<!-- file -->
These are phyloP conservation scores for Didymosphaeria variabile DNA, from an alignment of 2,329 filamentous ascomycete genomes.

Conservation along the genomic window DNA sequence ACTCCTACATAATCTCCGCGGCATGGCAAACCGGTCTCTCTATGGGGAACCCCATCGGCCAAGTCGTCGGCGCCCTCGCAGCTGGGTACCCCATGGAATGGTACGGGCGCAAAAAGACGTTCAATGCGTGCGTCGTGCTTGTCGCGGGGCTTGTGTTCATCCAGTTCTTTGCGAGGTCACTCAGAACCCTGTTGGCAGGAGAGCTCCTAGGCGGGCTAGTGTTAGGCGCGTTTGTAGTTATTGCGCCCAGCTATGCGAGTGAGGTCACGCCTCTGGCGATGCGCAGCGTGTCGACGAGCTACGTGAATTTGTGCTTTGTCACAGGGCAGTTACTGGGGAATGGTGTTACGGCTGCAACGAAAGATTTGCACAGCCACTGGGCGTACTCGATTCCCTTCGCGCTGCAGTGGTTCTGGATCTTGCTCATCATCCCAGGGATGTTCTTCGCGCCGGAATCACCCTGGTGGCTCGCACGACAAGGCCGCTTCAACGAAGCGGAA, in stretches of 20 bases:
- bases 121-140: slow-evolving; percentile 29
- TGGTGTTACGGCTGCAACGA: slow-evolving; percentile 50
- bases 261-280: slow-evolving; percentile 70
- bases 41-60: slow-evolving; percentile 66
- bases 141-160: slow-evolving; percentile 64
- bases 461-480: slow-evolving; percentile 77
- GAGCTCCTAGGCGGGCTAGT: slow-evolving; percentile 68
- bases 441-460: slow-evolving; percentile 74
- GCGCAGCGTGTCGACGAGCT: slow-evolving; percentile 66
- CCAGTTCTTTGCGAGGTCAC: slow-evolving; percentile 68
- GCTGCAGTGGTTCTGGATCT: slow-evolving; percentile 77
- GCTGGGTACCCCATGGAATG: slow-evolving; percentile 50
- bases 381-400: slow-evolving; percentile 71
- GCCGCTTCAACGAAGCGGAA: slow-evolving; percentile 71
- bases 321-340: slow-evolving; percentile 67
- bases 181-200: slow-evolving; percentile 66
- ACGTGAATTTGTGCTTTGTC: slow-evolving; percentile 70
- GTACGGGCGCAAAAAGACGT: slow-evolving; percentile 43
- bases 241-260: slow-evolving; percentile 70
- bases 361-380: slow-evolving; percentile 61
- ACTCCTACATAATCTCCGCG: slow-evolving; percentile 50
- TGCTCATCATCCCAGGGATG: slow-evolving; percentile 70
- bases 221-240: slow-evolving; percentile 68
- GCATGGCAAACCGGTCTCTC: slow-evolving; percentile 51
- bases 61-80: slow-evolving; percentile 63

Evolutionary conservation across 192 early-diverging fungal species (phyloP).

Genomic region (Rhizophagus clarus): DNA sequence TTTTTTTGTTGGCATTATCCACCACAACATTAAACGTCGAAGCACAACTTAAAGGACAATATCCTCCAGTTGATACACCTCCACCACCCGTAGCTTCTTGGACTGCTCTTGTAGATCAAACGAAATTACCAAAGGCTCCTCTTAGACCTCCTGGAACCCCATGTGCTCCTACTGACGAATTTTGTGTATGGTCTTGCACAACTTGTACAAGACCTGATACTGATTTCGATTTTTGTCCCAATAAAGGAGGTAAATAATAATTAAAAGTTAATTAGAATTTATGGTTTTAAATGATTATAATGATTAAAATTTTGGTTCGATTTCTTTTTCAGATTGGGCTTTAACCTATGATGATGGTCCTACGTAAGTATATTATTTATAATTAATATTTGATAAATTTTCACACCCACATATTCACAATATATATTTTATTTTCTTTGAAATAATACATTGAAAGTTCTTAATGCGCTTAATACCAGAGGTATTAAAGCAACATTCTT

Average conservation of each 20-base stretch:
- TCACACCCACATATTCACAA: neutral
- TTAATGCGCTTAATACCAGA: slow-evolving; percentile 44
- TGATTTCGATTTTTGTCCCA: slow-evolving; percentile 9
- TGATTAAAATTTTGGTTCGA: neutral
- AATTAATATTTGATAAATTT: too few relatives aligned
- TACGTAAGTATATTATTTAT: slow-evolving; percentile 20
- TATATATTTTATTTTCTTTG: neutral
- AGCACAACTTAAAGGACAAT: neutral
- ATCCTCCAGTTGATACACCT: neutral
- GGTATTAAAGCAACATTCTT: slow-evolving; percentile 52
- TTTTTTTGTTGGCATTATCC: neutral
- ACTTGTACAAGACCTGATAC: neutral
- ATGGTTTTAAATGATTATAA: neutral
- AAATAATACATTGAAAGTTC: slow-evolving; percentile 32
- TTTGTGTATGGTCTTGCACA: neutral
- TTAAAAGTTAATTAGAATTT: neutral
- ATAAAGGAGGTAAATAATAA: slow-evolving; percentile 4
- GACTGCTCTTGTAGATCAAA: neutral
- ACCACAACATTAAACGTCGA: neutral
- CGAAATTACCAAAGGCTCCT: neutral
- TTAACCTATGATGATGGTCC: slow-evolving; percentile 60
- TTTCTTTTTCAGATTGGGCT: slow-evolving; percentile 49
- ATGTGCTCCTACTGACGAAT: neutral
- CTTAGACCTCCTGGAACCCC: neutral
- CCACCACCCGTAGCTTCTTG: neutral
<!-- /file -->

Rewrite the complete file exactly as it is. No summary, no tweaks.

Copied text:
These are phyloP conservation scores for Didymosphaeria variabile DNA, from an alignment of 2,329 filamentous ascomycete genomes.

Conservation along the genomic window DNA sequence ACTCCTACATAATCTCCGCGGCATGGCAAACCGGTCTCTCTATGGGGAACCCCATCGGCCAAGTCGTCGGCGCCCTCGCAGCTGGGTACCCCATGGAATGGTACGGGCGCAAAAAGACGTTCAATGCGTGCGTCGTGCTTGTCGCGGGGCTTGTGTTCATCCAGTTCTTTGCGAGGTCACTCAGAACCCTGTTGGCAGGAGAGCTCCTAGGCGGGCTAGTGTTAGGCGCGTTTGTAGTTATTGCGCCCAGCTATGCGAGTGAGGTCACGCCTCTGGCGATGCGCAGCGTGTCGACGAGCTACGTGAATTTGTGCTTTGTCACAGGGCAGTTACTGGGGAATGGTGTTACGGCTGCAACGAAAGATTTGCACAGCCACTGGGCGTACTCGATTCCCTTCGCGCTGCAGTGGTTCTGGATCTTGCTCATCATCCCAGGGATGTTCTTCGCGCCGGAATCACCCTGGTGGCTCGCACGACAAGGCCGCTTCAACGAAGCGGAA, in stretches of 20 bases:
- bases 121-140: slow-evolving; percentile 29
- TGGTGTTACGGCTGCAACGA: slow-evolving; percentile 50
- bases 261-280: slow-evolving; percentile 70
- bases 41-60: slow-evolving; percentile 66
- bases 141-160: slow-evolving; percentile 64
- bases 461-480: slow-evolving; percentile 77
- GAGCTCCTAGGCGGGCTAGT: slow-evolving; percentile 68
- bases 441-460: slow-evolving; percentile 74
- GCGCAGCGTGTCGACGAGCT: slow-evolving; percentile 66
- CCAGTTCTTTGCGAGGTCAC: slow-evolving; percentile 68
- GCTGCAGTGGTTCTGGATCT: slow-evolving; percentile 77
- GCTGGGTACCCCATGGAATG: slow-evolving; percentile 50
- bases 381-400: slow-evolving; percentile 71
- GCCGCTTCAACGAAGCGGAA: slow-evolving; percentile 71
- bases 321-340: slow-evolving; percentile 67
- bases 181-200: slow-evolving; percentile 66
- ACGTGAATTTGTGCTTTGTC: slow-evolving; percentile 70
- GTACGGGCGCAAAAAGACGT: slow-evolving; percentile 43
- bases 241-260: slow-evolving; percentile 70
- bases 361-380: slow-evolving; percentile 61
- ACTCCTACATAATCTCCGCG: slow-evolving; percentile 50
- TGCTCATCATCCCAGGGATG: slow-evolving; percentile 70
- bases 221-240: slow-evolving; percentile 68
- GCATGGCAAACCGGTCTCTC: slow-evolving; percentile 51
- bases 61-80: slow-evolving; percentile 63

Evolutionary conservation across 192 early-diverging fungal species (phyloP).

Genomic region (Rhizophagus clarus): DNA sequence TTTTTTTGTTGGCATTATCCACCACAACATTAAACGTCGAAGCACAACTTAAAGGACAATATCCTCCAGTTGATACACCTCCACCACCCGTAGCTTCTTGGACTGCTCTTGTAGATCAAACGAAATTACCAAAGGCTCCTCTTAGACCTCCTGGAACCCCATGTGCTCCTACTGACGAATTTTGTGTATGGTCTTGCACAACTTGTACAAGACCTGATACTGATTTCGATTTTTGTCCCAATAAAGGAGGTAAATAATAATTAAAAGTTAATTAGAATTTATGGTTTTAAATGATTATAATGATTAAAATTTTGGTTCGATTTCTTTTTCAGATTGGGCTTTAACCTATGATGATGGTCCTACGTAAGTATATTATTTATAATTAATATTTGATAAATTTTCACACCCACATATTCACAATATATATTTTATTTTCTTTGAAATAATACATTGAAAGTTCTTAATGCGCTTAATACCAGAGGTATTAAAGCAACATTCTT

Average conservation of each 20-base stretch:
- TCACACCCACATATTCACAA: neutral
- TTAATGCGCTTAATACCAGA: slow-evolving; percentile 44
- TGATTTCGATTTTTGTCCCA: slow-evolving; percentile 9
- TGATTAAAATTTTGGTTCGA: neutral
- AATTAATATTTGATAAATTT: too few relatives aligned
- TACGTAAGTATATTATTTAT: slow-evolving; percentile 20
- TATATATTTTATTTTCTTTG: neutral
- AGCACAACTTAAAGGACAAT: neutral
- ATCCTCCAGTTGATACACCT: neutral
- GGTATTAAAGCAACATTCTT: slow-evolving; percentile 52
- TTTTTTTGTTGGCATTATCC: neutral
- ACTTGTACAAGACCTGATAC: neutral
- ATGGTTTTAAATGATTATAA: neutral
- AAATAATACATTGAAAGTTC: slow-evolving; percentile 32
- TTTGTGTATGGTCTTGCACA: neutral
- TTAAAAGTTAATTAGAATTT: neutral
- ATAAAGGAGGTAAATAATAA: slow-evolving; percentile 4
- GACTGCTCTTGTAGATCAAA: neutral
- ACCACAACATTAAACGTCGA: neutral
- CGAAATTACCAAAGGCTCCT: neutral
- TTAACCTATGATGATGGTCC: slow-evolving; percentile 60
- TTTCTTTTTCAGATTGGGCT: slow-evolving; percentile 49
- ATGTGCTCCTACTGACGAAT: neutral
- CTTAGACCTCCTGGAACCCC: neutral
- CCACCACCCGTAGCTTCTTG: neutral